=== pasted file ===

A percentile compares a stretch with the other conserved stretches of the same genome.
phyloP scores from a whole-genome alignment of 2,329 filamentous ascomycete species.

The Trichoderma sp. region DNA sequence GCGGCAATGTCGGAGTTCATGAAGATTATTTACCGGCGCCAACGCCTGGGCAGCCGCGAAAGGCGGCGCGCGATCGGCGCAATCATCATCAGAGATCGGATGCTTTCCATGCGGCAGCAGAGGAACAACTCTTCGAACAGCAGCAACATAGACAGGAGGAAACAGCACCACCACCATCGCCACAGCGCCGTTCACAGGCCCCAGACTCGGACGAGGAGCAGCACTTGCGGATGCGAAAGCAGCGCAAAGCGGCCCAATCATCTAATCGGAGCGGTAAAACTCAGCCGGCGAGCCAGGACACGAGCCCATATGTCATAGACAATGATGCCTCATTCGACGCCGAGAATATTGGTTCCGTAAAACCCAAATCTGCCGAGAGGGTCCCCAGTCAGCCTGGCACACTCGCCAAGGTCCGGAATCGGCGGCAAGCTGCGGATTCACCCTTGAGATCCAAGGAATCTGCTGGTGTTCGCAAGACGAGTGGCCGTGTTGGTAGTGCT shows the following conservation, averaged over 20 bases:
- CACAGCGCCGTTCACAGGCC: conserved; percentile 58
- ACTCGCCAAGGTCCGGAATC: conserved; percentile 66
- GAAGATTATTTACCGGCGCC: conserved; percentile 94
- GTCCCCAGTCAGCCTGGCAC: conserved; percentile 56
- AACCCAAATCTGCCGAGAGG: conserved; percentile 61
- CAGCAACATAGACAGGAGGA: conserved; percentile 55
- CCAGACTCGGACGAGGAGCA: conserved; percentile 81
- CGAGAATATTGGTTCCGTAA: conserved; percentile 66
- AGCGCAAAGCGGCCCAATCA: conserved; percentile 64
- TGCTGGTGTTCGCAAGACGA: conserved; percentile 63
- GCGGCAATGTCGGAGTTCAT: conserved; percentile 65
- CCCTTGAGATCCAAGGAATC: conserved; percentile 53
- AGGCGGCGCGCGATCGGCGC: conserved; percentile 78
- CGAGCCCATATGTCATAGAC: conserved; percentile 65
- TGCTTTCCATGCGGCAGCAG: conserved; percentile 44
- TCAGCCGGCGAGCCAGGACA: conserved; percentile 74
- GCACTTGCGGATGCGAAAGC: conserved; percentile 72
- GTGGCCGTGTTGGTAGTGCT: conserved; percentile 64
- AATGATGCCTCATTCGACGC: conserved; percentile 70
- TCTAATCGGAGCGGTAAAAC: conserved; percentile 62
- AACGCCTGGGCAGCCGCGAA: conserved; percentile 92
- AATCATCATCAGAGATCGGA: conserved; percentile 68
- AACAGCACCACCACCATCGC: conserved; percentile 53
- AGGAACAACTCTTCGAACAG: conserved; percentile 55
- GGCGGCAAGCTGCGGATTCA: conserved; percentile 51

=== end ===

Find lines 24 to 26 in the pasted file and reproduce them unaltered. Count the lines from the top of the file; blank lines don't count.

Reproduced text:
- AACGCCTGGGCAGCCGCGAA: conserved; percentile 92
- AATCATCATCAGAGATCGGA: conserved; percentile 68
- AACAGCACCACCACCATCGC: conserved; percentile 53